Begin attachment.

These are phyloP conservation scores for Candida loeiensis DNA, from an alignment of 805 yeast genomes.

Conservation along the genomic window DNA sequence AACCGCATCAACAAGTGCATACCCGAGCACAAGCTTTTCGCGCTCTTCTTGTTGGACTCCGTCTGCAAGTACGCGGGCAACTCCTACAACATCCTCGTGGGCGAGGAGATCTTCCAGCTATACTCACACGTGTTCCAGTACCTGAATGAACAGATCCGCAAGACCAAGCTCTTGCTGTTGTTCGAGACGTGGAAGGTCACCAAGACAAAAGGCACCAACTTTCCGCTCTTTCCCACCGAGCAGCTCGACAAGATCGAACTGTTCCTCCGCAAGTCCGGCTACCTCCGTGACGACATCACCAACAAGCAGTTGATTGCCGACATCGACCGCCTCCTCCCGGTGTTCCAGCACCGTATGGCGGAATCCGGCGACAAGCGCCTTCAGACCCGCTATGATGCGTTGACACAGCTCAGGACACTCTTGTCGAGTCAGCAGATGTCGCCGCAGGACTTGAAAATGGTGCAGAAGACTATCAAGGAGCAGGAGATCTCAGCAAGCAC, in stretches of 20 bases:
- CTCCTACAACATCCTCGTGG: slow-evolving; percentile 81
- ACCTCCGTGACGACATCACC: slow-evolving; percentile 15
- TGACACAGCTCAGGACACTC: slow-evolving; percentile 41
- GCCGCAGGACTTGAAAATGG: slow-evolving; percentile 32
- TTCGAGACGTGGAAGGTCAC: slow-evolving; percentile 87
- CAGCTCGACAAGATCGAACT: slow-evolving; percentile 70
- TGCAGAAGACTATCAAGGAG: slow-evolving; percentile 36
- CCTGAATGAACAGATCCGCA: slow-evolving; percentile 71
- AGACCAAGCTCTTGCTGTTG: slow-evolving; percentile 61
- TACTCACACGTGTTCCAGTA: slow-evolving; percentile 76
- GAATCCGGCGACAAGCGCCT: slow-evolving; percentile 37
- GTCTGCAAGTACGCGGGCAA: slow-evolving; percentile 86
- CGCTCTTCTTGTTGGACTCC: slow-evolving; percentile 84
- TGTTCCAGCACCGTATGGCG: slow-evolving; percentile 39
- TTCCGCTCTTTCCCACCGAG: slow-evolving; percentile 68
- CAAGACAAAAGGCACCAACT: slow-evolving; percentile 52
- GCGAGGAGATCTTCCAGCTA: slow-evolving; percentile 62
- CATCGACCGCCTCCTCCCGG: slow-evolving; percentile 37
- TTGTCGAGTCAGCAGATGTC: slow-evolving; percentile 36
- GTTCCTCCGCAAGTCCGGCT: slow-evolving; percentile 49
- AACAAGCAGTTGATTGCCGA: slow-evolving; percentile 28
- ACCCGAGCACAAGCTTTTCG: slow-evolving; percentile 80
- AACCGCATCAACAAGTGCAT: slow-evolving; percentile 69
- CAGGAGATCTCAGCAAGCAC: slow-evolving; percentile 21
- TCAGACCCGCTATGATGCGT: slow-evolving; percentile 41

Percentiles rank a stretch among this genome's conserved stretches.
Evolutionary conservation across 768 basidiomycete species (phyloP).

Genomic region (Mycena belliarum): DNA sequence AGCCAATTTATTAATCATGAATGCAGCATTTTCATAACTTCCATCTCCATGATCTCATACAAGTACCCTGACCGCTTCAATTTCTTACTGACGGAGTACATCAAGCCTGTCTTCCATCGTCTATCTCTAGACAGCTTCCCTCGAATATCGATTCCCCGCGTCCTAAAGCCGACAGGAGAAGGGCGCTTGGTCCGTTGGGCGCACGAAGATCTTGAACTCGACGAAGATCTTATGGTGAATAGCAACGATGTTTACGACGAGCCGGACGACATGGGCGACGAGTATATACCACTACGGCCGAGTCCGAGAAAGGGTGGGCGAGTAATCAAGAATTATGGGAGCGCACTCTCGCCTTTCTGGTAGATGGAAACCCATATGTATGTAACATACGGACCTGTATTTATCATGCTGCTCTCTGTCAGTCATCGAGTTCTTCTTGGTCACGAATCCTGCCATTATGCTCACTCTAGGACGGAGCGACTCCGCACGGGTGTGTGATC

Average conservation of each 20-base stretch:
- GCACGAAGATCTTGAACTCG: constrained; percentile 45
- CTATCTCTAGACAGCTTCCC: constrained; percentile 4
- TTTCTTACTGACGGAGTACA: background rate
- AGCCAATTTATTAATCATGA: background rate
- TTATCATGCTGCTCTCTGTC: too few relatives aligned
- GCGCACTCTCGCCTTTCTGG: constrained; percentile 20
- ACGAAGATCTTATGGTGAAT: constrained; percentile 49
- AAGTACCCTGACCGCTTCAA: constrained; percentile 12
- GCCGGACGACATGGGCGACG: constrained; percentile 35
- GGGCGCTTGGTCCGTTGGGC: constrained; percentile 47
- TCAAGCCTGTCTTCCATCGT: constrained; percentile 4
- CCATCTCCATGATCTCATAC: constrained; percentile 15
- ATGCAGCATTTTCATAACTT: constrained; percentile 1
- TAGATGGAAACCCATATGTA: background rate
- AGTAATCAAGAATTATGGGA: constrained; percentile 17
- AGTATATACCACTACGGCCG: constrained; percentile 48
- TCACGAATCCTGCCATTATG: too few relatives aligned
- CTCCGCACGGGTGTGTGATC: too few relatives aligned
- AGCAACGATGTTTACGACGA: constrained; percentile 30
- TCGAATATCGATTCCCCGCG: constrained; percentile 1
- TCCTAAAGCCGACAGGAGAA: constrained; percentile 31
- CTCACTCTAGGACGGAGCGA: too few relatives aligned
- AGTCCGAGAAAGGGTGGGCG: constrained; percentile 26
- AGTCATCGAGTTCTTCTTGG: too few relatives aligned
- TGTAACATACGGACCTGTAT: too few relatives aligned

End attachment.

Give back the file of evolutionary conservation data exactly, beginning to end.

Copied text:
These are phyloP conservation scores for Candida loeiensis DNA, from an alignment of 805 yeast genomes.

Conservation along the genomic window DNA sequence AACCGCATCAACAAGTGCATACCCGAGCACAAGCTTTTCGCGCTCTTCTTGTTGGACTCCGTCTGCAAGTACGCGGGCAACTCCTACAACATCCTCGTGGGCGAGGAGATCTTCCAGCTATACTCACACGTGTTCCAGTACCTGAATGAACAGATCCGCAAGACCAAGCTCTTGCTGTTGTTCGAGACGTGGAAGGTCACCAAGACAAAAGGCACCAACTTTCCGCTCTTTCCCACCGAGCAGCTCGACAAGATCGAACTGTTCCTCCGCAAGTCCGGCTACCTCCGTGACGACATCACCAACAAGCAGTTGATTGCCGACATCGACCGCCTCCTCCCGGTGTTCCAGCACCGTATGGCGGAATCCGGCGACAAGCGCCTTCAGACCCGCTATGATGCGTTGACACAGCTCAGGACACTCTTGTCGAGTCAGCAGATGTCGCCGCAGGACTTGAAAATGGTGCAGAAGACTATCAAGGAGCAGGAGATCTCAGCAAGCAC, in stretches of 20 bases:
- CTCCTACAACATCCTCGTGG: slow-evolving; percentile 81
- ACCTCCGTGACGACATCACC: slow-evolving; percentile 15
- TGACACAGCTCAGGACACTC: slow-evolving; percentile 41
- GCCGCAGGACTTGAAAATGG: slow-evolving; percentile 32
- TTCGAGACGTGGAAGGTCAC: slow-evolving; percentile 87
- CAGCTCGACAAGATCGAACT: slow-evolving; percentile 70
- TGCAGAAGACTATCAAGGAG: slow-evolving; percentile 36
- CCTGAATGAACAGATCCGCA: slow-evolving; percentile 71
- AGACCAAGCTCTTGCTGTTG: slow-evolving; percentile 61
- TACTCACACGTGTTCCAGTA: slow-evolving; percentile 76
- GAATCCGGCGACAAGCGCCT: slow-evolving; percentile 37
- GTCTGCAAGTACGCGGGCAA: slow-evolving; percentile 86
- CGCTCTTCTTGTTGGACTCC: slow-evolving; percentile 84
- TGTTCCAGCACCGTATGGCG: slow-evolving; percentile 39
- TTCCGCTCTTTCCCACCGAG: slow-evolving; percentile 68
- CAAGACAAAAGGCACCAACT: slow-evolving; percentile 52
- GCGAGGAGATCTTCCAGCTA: slow-evolving; percentile 62
- CATCGACCGCCTCCTCCCGG: slow-evolving; percentile 37
- TTGTCGAGTCAGCAGATGTC: slow-evolving; percentile 36
- GTTCCTCCGCAAGTCCGGCT: slow-evolving; percentile 49
- AACAAGCAGTTGATTGCCGA: slow-evolving; percentile 28
- ACCCGAGCACAAGCTTTTCG: slow-evolving; percentile 80
- AACCGCATCAACAAGTGCAT: slow-evolving; percentile 69
- CAGGAGATCTCAGCAAGCAC: slow-evolving; percentile 21
- TCAGACCCGCTATGATGCGT: slow-evolving; percentile 41

Percentiles rank a stretch among this genome's conserved stretches.
Evolutionary conservation across 768 basidiomycete species (phyloP).

Genomic region (Mycena belliarum): DNA sequence AGCCAATTTATTAATCATGAATGCAGCATTTTCATAACTTCCATCTCCATGATCTCATACAAGTACCCTGACCGCTTCAATTTCTTACTGACGGAGTACATCAAGCCTGTCTTCCATCGTCTATCTCTAGACAGCTTCCCTCGAATATCGATTCCCCGCGTCCTAAAGCCGACAGGAGAAGGGCGCTTGGTCCGTTGGGCGCACGAAGATCTTGAACTCGACGAAGATCTTATGGTGAATAGCAACGATGTTTACGACGAGCCGGACGACATGGGCGACGAGTATATACCACTACGGCCGAGTCCGAGAAAGGGTGGGCGAGTAATCAAGAATTATGGGAGCGCACTCTCGCCTTTCTGGTAGATGGAAACCCATATGTATGTAACATACGGACCTGTATTTATCATGCTGCTCTCTGTCAGTCATCGAGTTCTTCTTGGTCACGAATCCTGCCATTATGCTCACTCTAGGACGGAGCGACTCCGCACGGGTGTGTGATC

Average conservation of each 20-base stretch:
- GCACGAAGATCTTGAACTCG: constrained; percentile 45
- CTATCTCTAGACAGCTTCCC: constrained; percentile 4
- TTTCTTACTGACGGAGTACA: background rate
- AGCCAATTTATTAATCATGA: background rate
- TTATCATGCTGCTCTCTGTC: too few relatives aligned
- GCGCACTCTCGCCTTTCTGG: constrained; percentile 20
- ACGAAGATCTTATGGTGAAT: constrained; percentile 49
- AAGTACCCTGACCGCTTCAA: constrained; percentile 12
- GCCGGACGACATGGGCGACG: constrained; percentile 35
- GGGCGCTTGGTCCGTTGGGC: constrained; percentile 47
- TCAAGCCTGTCTTCCATCGT: constrained; percentile 4
- CCATCTCCATGATCTCATAC: constrained; percentile 15
- ATGCAGCATTTTCATAACTT: constrained; percentile 1
- TAGATGGAAACCCATATGTA: background rate
- AGTAATCAAGAATTATGGGA: constrained; percentile 17
- AGTATATACCACTACGGCCG: constrained; percentile 48
- TCACGAATCCTGCCATTATG: too few relatives aligned
- CTCCGCACGGGTGTGTGATC: too few relatives aligned
- AGCAACGATGTTTACGACGA: constrained; percentile 30
- TCGAATATCGATTCCCCGCG: constrained; percentile 1
- TCCTAAAGCCGACAGGAGAA: constrained; percentile 31
- CTCACTCTAGGACGGAGCGA: too few relatives aligned
- AGTCCGAGAAAGGGTGGGCG: constrained; percentile 26
- AGTCATCGAGTTCTTCTTGG: too few relatives aligned
- TGTAACATACGGACCTGTAT: too few relatives aligned